Friday, October 24, 2008

The relative sizes of Apple, GM, and Alcoa

Wired's Epicenter blog has an interesting post about Apple's financial situation: thanks to their blockbuster iPod and solid laptop division, they've got $25 billion in the bank, and no debts. A normal company would buy some of its suppliers or competitors, but Apple doesn't have any competitors worth buying, and it's never been much for absorbing other companies. It's made some relatively small acquisitions in the past (that's gotta be the most convenient and unexpected article I've ever seen on Wikipedia), but nothing really looks appetizing in the current market. But anyway, the most interesting part is the "Wild Blue Yonder" section, where they list interesting but totally implausible companies for Apple to buy:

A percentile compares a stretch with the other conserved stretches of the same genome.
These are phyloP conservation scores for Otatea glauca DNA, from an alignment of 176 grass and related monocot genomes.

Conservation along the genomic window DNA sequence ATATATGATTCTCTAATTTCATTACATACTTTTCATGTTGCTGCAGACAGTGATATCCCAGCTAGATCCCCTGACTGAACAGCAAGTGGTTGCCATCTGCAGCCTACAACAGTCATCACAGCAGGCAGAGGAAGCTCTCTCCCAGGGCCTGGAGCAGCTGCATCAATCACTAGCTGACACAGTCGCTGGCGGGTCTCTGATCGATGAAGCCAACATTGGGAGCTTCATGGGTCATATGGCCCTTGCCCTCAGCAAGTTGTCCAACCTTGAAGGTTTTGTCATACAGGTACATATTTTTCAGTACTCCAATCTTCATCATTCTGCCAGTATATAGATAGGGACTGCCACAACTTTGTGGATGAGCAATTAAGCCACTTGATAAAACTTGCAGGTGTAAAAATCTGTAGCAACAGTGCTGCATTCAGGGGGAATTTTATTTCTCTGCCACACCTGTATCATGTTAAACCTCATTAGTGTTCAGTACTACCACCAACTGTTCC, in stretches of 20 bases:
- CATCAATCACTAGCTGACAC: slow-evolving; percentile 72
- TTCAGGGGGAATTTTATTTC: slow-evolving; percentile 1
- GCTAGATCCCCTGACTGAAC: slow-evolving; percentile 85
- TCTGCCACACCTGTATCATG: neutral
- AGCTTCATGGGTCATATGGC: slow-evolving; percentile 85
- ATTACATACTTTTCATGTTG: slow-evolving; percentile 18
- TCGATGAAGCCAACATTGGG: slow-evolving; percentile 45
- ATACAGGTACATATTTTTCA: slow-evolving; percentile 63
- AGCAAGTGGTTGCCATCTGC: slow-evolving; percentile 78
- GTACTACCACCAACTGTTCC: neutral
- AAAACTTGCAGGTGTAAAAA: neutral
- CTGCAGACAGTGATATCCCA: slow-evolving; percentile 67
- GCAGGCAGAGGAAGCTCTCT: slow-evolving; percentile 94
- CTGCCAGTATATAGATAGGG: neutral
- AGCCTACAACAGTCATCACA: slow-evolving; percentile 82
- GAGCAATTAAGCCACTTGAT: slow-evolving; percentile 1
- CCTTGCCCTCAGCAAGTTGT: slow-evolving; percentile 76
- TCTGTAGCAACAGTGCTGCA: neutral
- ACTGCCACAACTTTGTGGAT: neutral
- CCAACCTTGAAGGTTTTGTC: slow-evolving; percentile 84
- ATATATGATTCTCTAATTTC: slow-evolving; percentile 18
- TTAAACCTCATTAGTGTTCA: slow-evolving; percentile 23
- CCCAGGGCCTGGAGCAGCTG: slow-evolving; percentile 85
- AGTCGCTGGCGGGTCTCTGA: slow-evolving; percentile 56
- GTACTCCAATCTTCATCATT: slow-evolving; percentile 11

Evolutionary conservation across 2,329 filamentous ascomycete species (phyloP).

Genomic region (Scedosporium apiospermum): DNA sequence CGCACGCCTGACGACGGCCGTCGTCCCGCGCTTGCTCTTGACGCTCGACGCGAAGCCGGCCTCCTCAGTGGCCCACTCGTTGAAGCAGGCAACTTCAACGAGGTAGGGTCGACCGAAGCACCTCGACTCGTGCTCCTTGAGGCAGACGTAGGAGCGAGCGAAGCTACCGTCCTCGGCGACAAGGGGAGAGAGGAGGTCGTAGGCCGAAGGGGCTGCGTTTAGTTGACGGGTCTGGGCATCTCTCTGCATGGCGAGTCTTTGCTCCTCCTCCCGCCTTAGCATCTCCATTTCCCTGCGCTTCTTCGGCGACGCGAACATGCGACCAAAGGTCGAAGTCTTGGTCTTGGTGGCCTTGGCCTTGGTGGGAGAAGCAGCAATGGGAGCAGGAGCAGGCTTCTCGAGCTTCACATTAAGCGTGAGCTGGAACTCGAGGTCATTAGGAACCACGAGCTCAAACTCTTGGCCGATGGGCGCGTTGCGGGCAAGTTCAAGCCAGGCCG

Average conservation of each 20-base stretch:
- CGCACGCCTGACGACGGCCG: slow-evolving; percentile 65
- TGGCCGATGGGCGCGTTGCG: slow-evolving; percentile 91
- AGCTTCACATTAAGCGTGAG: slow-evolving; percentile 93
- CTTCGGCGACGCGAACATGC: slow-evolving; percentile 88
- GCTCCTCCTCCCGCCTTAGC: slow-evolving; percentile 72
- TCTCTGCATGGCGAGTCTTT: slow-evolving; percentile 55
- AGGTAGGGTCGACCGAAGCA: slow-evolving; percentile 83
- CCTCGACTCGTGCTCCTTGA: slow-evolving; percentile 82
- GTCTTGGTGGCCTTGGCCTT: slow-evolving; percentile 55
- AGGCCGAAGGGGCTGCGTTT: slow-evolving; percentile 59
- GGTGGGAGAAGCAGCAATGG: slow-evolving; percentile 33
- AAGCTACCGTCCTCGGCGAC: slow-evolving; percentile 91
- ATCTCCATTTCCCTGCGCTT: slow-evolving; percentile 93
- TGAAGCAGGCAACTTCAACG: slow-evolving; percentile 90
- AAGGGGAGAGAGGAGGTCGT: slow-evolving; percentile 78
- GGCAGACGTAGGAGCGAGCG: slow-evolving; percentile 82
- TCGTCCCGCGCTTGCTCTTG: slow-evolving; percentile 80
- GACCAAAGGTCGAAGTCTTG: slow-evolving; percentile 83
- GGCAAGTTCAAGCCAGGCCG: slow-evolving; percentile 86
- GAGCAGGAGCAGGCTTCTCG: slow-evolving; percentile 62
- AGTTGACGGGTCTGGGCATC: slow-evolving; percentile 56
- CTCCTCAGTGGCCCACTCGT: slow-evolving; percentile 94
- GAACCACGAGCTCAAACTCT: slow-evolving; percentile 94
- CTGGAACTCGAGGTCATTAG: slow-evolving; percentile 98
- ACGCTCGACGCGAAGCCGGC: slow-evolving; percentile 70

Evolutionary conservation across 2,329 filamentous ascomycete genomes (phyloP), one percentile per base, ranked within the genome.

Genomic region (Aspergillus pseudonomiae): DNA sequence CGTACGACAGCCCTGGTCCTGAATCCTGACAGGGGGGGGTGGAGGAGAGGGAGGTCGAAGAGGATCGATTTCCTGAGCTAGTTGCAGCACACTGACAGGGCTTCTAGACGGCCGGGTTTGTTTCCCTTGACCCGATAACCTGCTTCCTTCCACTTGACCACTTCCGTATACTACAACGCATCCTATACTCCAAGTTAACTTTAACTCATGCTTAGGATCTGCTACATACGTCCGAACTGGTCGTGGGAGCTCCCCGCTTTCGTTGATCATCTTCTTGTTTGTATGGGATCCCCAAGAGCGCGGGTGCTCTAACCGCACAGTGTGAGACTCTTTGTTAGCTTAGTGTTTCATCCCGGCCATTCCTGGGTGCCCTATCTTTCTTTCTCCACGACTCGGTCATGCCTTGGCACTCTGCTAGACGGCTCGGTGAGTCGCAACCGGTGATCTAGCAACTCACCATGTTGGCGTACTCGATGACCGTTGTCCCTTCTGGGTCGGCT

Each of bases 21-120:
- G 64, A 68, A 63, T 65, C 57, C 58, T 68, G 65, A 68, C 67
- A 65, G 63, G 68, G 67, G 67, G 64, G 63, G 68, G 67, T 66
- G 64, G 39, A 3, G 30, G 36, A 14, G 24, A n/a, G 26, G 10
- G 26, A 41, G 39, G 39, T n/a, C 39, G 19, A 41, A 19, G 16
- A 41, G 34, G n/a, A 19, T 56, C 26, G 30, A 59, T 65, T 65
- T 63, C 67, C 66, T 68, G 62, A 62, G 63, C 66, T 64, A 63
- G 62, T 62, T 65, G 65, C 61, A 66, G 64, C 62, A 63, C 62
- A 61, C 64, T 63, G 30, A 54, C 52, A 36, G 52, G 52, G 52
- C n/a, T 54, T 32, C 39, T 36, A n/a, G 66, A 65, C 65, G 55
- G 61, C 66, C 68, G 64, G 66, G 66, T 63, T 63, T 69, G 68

Here are some wacky ideas for companies that Apple could buy with a little more than the spare change it finds in the couch cushions: Cray ($115M), in case Apple wants to corner the market for creative supercomputer users; Alcoa ($3B), for all that shiny aluminum showing up in the new MacBooks; Seagate ($3B), in case the company feels like reinventing the hard drive; or General Motors ($3B), in case Jobs wants to reinvent the car.

First of all, it's amazing to me that Cray's total market cap (i.e., value) is less than 1% of Apple's cash on hand. And Alcoa, the aluminum multinational giant, and GM (that GM), are barely worth 10% of Apple's on hand cash. My, how the economy has changed...

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